A Heart After Our Heavenly Father: Marriage Bliss, Part 2

by | Apr 16, 2020 | Love, Marriage, Marriage Bliss

“Greater love has no one than this: to lay down one’s life for one’s friends.” (John 15:13, NIV2)

Marriage isn’t geared towards having our own satisfaction. If so, sooner or later we will face a monstrous shipwreck. Marriage was meant for us to learn what true servant hood means.

It is true that before we had the privilege of being married, we lived the way we wanted to: we sleep until noon, bowled until midnight, spent time with our friends whenever we wanted to . . . We were in perfect control. Then, once our marriage vows were said, we began to realize that marriage isn’t about ourselves any longer. It’s about loving and caring for that special person that our Father has sent us. True enough, there will be conflict at first, for we have trouble relinquishing the control we used to have. However, as we persist in developing a spirit of servant hood, love will abound. Life will become beautiful. For some, this may take decades to realize. I hope that won’t be your case! However, if we continue to insist on being the one in control, love will be destroyed.

Marriage is our eye-opener for what life truly means. We are here to help one another, to serve one another. As long as we rebel against this, we will never, ever be satisfied: “You, my brothers and sisters, were called to be free. But do not use your freedom to indulge the flesh; rather, serve one another humbly in love.” (Gal 5:13, NIV2)

As our motto becomes: “Do what is right and good in the Lord’s sight!” (Deut 6:18, NIV), our marriage will blossom. Love will become a constant, a love that is not self-serving, but is sacrificial, just as Jesus showed us the way.

What does sacrificial love look like?

Let me illustrate it: On the night of June 12, 1944, a Lancaster crew was heading for the rail marshalling yard at Cambrai, France. Their goal was to destroy it. However, the Nazis attacked their plane, crippling the port engines with their bullets and igniting fuel and hydraulic fire.

The pilot soon realized they would never reach Great Britain. The plane would end up in the North Sea. The crew would be doomed. He came up with a plan. He was certain he could succeed in stabilizing the plane for a while. During that time, the crew would have the opportunity to parachute over France and, hopefully, survive.

It was a great plan, however, no one was aware that Pat Brophy, who manned the guns in the back of the plane, was stuck in his turret, for the enemy planes had shot the hydraulic liquids that opened the door. He knew without a doubt that he would die that day.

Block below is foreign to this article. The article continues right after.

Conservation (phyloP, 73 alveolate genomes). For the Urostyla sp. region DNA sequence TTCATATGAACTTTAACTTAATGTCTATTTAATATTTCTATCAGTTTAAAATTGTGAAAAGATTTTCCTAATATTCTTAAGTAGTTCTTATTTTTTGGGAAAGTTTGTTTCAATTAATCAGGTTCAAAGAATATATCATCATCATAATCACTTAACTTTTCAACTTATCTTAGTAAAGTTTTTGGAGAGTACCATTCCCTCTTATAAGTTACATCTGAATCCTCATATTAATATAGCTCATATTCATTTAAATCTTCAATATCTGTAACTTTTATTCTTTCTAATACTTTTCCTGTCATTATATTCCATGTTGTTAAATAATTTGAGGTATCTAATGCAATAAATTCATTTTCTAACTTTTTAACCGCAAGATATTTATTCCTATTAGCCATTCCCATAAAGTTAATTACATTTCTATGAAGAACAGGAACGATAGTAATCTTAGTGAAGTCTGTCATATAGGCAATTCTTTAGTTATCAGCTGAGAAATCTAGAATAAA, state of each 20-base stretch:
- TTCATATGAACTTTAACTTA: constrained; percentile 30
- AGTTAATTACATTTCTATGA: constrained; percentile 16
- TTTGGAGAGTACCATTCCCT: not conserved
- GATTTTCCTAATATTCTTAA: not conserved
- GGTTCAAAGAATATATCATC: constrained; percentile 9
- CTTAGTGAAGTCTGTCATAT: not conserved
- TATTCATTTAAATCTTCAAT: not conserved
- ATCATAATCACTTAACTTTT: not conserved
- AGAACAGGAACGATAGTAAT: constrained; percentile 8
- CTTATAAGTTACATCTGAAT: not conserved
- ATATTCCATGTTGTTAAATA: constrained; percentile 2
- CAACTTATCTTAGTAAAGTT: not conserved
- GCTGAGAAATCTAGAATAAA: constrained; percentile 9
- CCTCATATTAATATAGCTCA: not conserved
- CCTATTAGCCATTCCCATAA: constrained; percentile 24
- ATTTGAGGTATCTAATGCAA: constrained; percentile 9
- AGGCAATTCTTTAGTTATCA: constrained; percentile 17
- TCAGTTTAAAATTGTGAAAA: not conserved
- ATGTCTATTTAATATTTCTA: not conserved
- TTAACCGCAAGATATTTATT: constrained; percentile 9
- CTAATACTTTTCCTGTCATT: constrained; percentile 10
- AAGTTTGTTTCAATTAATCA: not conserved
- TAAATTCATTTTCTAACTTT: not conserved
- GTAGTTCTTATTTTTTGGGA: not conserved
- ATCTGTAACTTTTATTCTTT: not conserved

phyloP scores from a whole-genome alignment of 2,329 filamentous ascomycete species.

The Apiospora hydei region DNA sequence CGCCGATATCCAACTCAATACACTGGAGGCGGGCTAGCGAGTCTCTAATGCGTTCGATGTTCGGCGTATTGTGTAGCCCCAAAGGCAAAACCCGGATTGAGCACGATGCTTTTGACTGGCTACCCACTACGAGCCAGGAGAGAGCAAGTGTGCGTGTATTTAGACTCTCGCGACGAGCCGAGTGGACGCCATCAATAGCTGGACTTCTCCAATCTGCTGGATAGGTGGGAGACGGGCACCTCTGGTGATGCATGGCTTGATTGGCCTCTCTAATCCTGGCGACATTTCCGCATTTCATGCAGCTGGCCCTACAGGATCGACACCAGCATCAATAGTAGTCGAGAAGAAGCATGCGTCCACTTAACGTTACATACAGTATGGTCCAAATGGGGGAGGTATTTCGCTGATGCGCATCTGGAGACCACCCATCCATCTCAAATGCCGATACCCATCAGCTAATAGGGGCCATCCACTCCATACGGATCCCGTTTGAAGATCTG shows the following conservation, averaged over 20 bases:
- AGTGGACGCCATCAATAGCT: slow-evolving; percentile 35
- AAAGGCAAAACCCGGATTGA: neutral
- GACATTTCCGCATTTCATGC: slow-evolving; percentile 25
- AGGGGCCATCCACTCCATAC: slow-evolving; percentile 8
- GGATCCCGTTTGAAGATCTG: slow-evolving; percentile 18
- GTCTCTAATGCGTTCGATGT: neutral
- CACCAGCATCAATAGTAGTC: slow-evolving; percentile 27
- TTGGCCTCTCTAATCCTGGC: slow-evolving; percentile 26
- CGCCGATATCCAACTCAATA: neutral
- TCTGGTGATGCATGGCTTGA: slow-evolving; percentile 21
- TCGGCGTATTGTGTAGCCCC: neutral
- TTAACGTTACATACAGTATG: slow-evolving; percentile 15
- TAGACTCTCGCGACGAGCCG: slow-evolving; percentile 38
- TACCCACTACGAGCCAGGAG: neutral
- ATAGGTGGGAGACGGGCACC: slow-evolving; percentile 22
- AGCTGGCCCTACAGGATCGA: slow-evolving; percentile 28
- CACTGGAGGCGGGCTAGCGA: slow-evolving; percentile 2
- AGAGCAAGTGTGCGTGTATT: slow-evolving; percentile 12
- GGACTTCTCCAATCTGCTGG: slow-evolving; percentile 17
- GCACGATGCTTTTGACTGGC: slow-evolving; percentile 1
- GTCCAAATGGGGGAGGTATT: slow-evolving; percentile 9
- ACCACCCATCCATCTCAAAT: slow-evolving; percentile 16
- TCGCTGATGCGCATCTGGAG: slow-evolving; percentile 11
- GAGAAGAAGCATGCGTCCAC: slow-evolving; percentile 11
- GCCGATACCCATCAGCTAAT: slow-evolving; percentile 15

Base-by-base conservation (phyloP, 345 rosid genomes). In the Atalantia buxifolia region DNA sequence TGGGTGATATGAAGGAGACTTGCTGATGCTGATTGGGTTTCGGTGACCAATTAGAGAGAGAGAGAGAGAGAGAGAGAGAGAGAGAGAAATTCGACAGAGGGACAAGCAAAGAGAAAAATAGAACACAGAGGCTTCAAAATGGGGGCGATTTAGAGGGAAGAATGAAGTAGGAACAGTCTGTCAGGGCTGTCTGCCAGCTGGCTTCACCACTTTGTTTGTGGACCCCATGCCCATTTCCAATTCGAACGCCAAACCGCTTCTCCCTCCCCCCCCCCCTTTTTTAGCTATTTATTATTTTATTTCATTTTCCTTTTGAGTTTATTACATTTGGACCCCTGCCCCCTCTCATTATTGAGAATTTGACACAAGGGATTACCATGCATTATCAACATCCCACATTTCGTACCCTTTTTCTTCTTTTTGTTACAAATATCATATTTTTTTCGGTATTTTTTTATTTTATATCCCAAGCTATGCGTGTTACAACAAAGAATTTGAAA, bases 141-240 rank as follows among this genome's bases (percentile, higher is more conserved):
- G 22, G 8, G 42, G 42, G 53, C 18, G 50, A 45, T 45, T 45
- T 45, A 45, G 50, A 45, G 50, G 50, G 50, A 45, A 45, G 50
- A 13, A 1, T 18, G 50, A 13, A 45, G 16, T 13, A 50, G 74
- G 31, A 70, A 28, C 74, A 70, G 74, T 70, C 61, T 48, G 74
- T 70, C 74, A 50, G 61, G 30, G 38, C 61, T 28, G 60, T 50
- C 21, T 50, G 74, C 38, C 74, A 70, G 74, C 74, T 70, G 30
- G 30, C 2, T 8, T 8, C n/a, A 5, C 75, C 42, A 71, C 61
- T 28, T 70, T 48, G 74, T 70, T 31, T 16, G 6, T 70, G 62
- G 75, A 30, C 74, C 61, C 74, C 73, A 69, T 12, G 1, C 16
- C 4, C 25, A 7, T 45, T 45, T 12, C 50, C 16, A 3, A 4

In the meantime, all the crew had already jumped from the plane, except for Pat’s best friend, Andy Mynarski. As he was preparing himself to jump, he noticed that his friend was stuck. Despite the fire, he frantically tried to save his friend until he felt his legs starting to burn badly. He had no choice but to jump out of the plane. Before doing so, he saluted his friend and with tears in his eyes he jumped. What he didn’t realize was that half his parachute had been burned up while trying to save his friend. He fell to his death. That was truly sacrificial love, putting his friend above his own welfare.

When the plane eventually reached the ground, it started to slide in a farmer’s field. A wing hit a tree, flipping the plane around. It then flipped a few times. While this was happening, Pat found himself flying out of his prison, and miraculously, he survived. Farmers hid him from the enemy, and eventually he ended up in England. The only casualty from his crew was his friend Andy, who died a hero’s death that night.

Year later in Hamilton, Ontario, Canada, the Historic Aviation museum reconstructed one of the Lancasters, and Pat’s flying crew was invited to be part of its first flight, in memory of Andy. The whole crew were crying on this historic flight.

This selfless love can only be realized by focusing on the One who led the way. As long as God is our focus, we will head in the right direction. Be a blessing to your spouse. Be a blessing at church and at work.

Just as Jesus served, we, too, should have the heart of a servant. Anything else will leave us wanting: “Keep your eyes on Jesus, who both began and finished this race we’re in. Study how he did it. Because he never lost sight of where he was headed-that exhilarating finish in and with God-he could put up with anything along the way: Cross, shame, whatever. And now he’s there, in the place of honor, right alongside God. When you find yourselves flagging in your faith, go over that story again, item by item, that long litany of hostility he plowed through. That will shoot adrenaline into your souls!” (Heb 12:2-3, MSG)

May we always remember to “value others above yourselves,” (Phil 2:3, NIV2)

“That’s mine!” “No, it’s mine!”

Is it really worth fighting over control?

Rob Chaffart

(To access the entire “Marriage Bliss” devotional series, please click here.)


A Heart After Our Heavenly Father: Marriage Bliss, Part 2